The Seven Wonders Of Ukraine

The Monestary of the Caves in Ukraine is one of the country's seven natural wonders.
The Monestary of the Caves in Ukraine is one of the country's seven natural wonders.

The Seven Wonders Of Ukraine were selected in the Seven Wonders of Ukraine contest that was held in July, 2007. The contest was held in two stages. First, experts in the country voted for the seven best historical and cultural sites in the country. The next stage involved the internet users voting through the official website of the contest for their seven favorite sites in the country. The voting was closed on Auguat, 2001, and the winners were declared on the same day. The winners are as mentioned below:

7. Khotyn Fortress

Khotyn Fortress, Ukraine.

The Khotyn Fortress is an impressive fortification complex located on the Dniester River’s right bank in Khotyn, Ukraine. The construction of the fortress was initiated in 1325 for defensive purposes, and today it serves as a major tourist attraction in the country. In 2007, the Khotyn Fortress was declared as one of the Seven Wonders of Ukraine. Many historical adventure movies have been filmed at the site. The fortress is also associated with several legends and bears witness to hundreds of years of Ukrainian history that involved several wars and invasions.

6. Saint Sophia Cathedral

Saint Sophia Cathedral, Kiev.

The Saint Sophia Cathedral, located in Kyiv, Ukraine, is a spectacular monument of the Kievan Rus’. It was the first Ukrainian site to be inscribed as a UNESCO World Heritage Site. The cathedral is centuries old and its foundations were first laid out in 1037 or 1011 during the reign of Vladimir the Great. The cathedral features 5 apses, 5 naves, and 13 cupolas. Two-tier galleries surround the cathedral on three sides. The interiors feature frescoes and mosaics from the 11th century.

5. Chersonesos Taurica (Khersones Tavriysky)

Chersonesos Taurica, Sevastopol.

The Ancient City of Tauric Chersonese is located on the northern shores of the Black Sea in Ukraine. The UNESCO World Heritage Site features a city founded in the 5th century BC by the Dorian Greeks. The site comprises of urban remains of the city and rectangular, agricultural plots of equal size called chora. Till the 15th century, the choras supported vineyards whose produce was exported and the region thrived. The region served as one of the most productive wine centers in the Black Sea during its time. Today, all that remains are ruins of public building complexes, residential neighborhoods, and early Christian monuments.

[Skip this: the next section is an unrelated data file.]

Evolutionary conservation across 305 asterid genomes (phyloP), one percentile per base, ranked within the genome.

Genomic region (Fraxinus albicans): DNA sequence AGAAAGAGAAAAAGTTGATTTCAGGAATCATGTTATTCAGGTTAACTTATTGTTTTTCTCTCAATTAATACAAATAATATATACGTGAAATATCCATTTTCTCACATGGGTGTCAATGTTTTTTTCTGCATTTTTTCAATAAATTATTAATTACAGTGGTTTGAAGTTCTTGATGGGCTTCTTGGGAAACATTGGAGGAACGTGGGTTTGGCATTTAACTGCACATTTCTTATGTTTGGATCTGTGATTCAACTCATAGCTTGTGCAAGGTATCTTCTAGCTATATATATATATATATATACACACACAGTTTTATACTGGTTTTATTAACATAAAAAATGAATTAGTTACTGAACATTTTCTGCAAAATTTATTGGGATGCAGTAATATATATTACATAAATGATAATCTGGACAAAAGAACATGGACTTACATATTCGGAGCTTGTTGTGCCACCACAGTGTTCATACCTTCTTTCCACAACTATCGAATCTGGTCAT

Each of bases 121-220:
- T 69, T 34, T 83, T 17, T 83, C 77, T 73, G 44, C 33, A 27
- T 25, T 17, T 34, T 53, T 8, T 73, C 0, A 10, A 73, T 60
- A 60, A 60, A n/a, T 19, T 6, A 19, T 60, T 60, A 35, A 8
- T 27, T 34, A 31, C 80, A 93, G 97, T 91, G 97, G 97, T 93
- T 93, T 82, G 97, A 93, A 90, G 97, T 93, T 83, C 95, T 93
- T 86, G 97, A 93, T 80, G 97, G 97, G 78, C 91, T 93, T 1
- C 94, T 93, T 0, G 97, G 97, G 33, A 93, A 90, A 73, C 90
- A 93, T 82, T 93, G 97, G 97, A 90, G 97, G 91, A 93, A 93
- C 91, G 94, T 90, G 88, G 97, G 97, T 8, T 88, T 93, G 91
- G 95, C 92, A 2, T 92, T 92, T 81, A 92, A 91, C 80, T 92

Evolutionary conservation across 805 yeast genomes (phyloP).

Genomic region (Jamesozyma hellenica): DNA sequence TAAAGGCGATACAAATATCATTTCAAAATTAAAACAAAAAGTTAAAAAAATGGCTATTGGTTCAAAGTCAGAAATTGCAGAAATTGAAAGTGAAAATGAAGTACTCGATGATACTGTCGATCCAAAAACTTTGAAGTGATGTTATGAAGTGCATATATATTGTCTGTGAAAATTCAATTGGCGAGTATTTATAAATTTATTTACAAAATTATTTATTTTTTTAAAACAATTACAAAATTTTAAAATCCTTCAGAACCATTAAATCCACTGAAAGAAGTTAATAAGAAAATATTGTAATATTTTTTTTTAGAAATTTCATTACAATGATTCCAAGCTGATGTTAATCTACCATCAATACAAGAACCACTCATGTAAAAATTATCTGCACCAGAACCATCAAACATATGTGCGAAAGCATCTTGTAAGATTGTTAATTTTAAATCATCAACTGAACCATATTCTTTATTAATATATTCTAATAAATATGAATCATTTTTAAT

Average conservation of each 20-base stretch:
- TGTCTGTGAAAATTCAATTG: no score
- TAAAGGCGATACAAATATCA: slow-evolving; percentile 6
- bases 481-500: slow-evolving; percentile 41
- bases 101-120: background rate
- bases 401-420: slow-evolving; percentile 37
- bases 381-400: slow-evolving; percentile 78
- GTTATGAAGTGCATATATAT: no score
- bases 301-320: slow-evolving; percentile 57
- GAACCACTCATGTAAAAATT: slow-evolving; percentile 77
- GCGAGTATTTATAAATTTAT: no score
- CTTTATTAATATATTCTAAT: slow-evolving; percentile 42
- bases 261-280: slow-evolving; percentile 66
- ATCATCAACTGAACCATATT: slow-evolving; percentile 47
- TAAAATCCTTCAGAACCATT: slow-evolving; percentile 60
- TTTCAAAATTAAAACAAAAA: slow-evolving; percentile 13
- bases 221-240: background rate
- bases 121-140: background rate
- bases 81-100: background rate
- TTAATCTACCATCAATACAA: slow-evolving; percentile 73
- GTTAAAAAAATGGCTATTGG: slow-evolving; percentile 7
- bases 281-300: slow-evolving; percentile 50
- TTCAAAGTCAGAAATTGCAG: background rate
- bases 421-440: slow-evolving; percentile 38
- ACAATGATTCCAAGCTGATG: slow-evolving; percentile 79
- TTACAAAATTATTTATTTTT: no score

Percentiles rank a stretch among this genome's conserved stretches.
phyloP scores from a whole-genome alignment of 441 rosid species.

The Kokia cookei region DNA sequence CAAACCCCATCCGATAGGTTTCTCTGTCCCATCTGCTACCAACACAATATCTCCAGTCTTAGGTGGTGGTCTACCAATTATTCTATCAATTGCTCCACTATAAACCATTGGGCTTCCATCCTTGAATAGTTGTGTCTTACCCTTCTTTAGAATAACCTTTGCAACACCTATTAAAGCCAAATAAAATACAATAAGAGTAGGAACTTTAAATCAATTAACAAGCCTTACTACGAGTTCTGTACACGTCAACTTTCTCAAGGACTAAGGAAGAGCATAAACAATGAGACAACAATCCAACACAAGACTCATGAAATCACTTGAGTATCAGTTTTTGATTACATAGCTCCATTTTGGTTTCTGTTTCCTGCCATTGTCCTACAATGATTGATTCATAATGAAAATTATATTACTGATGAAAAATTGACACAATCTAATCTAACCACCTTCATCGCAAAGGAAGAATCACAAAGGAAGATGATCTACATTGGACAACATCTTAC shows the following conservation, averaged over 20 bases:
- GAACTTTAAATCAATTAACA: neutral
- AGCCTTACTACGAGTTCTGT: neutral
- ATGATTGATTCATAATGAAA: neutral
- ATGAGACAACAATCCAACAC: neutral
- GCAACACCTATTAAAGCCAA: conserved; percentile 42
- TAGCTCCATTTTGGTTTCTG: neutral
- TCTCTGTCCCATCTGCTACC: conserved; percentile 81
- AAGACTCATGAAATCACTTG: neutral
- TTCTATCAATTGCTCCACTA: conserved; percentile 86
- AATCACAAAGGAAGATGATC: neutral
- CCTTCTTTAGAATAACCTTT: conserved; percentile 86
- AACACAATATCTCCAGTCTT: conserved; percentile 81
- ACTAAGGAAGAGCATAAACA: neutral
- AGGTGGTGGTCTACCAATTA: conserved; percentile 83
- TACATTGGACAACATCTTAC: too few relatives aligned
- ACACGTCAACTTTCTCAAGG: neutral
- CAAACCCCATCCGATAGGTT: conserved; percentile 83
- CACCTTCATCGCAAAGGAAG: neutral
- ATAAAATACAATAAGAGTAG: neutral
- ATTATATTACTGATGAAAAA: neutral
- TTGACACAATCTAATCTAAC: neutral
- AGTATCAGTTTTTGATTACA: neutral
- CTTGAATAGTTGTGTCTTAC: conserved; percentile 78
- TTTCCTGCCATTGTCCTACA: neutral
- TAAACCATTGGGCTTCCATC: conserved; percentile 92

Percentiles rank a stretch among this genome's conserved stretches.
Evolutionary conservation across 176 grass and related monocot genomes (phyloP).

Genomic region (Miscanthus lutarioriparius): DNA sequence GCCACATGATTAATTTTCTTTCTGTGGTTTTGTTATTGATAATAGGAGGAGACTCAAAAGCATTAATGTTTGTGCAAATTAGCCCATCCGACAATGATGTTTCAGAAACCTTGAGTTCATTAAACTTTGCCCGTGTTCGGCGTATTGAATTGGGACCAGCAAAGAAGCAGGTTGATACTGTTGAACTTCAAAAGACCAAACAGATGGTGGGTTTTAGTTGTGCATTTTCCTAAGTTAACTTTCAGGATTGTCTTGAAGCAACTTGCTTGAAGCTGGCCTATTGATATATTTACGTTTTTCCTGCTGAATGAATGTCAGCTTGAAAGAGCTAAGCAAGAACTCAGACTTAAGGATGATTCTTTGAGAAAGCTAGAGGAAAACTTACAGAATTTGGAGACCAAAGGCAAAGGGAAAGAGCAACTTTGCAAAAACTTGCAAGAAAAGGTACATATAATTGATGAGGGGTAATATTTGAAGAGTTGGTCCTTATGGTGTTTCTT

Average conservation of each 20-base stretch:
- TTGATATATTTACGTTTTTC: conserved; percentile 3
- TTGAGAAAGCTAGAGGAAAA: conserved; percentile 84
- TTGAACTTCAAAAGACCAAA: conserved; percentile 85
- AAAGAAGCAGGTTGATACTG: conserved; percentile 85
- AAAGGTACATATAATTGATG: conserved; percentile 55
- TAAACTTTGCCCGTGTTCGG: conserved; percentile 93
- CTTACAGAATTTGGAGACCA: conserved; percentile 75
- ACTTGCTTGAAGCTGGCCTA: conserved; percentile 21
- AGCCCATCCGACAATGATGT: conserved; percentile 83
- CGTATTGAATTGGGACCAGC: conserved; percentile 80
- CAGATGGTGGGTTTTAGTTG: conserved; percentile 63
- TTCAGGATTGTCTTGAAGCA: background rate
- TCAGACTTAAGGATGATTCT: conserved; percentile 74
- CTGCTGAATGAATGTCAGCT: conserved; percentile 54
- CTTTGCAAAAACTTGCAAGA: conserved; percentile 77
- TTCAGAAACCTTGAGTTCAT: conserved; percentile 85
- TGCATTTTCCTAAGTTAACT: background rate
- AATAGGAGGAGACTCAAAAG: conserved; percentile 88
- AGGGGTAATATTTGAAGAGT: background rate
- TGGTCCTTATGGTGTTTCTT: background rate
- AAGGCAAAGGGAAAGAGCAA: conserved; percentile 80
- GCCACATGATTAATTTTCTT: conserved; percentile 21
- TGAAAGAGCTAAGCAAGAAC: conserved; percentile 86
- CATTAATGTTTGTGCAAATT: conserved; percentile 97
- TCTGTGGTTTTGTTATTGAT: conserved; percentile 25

4. Khortytsia

Khortytsia, Ukraine.

Khortytsia is the River Dnieper’s largest island. The island is 12.5 km long and about 2.5 km wide and is within the boundaries of the Khortytsya National Park. The region is unique in that it is both a cultural and a natural attraction in the country. The island has been inhabited during the last 5 millennia, and bears witness to important years of Ukrainian history, especially the history of the Zaporozhian Cossacks. The island’s northern part is higher and rockier than the southern part which is often flooded by the Dnieper’s waters. The Khortytsia also hosts unique flora and fauna including meadows, spruce woods, oak groves, and steppe.

3. Kamianets National Historic-Architectural Reserve

Kamianets-Podilskyi Castle.

Kamianets-Podilskyi is a western Ukrainian city based on the banks of the Smotrych River. The city is associated with hundreds of years of Ukrainian history and is today a major tourist attraction in the country. The city features diverse culture and architectural styles as introduced by the different groups of people who have lived here. Tourists can visit the Polish, Armenian, and Ruthenian markets in Kamianets-Podilskyi to get a flavor of the distinct European cultures. Other tourist attractions here include the Holy Trinity Church, an ancient castle, the city hall, the cathedral of Saints Peter and Pau, and several fortifications of the past. The ballooning activities in the Smotrych River’s canyon are also offered to tourists visiting the city. Several cultural festivals, art and drama activities, music concerts, car racing contests, etc., serve to draw thousands of tourists to this Ukrainian city each year.

2. Kiev Pechersk Lavra (Monastery of the Caves)

Kiev Pechersk Lavra, Kiev.

The Kiev Pechersk Lavra, also known as the Monastery of the Caves, is an Orthodox Christian monastery located in Kiev, Ukraine. The monastery and the Saint Sophia Cathedral has jointly been inscribed as a UNESCO World Heritage Site. The monastery was also declared as one of the Seven Wonders of Ukraine in 2007. It currently is in an active state and houses over 100 monks. The monastery features several architectural monuments including bell towers, cathedrals, stone fortification walls, and underground cave systems. The major attractions here are the Great Lavra Belltower and the Dormition Cathedral.

1. Sofiyivsky Park

Fall in Sofiyivsky Park.

The Sofiyivsky Park, located in the City of Uman’s northern part, is an arboretum and research institute of Ukraine. The park is also a popular recreation site in the country and is visited by about 500,000 tourists annually. Over 2,000 types of trees and brush, both local and exotic, feature in the park. Some notable examples are the ginkgo, platanus, tulip tree, taxodum, and the Weymouth Pine. The park offers a scenic landscape and plenty of greenery for visitors to enjoy nature at its best.


More in Travel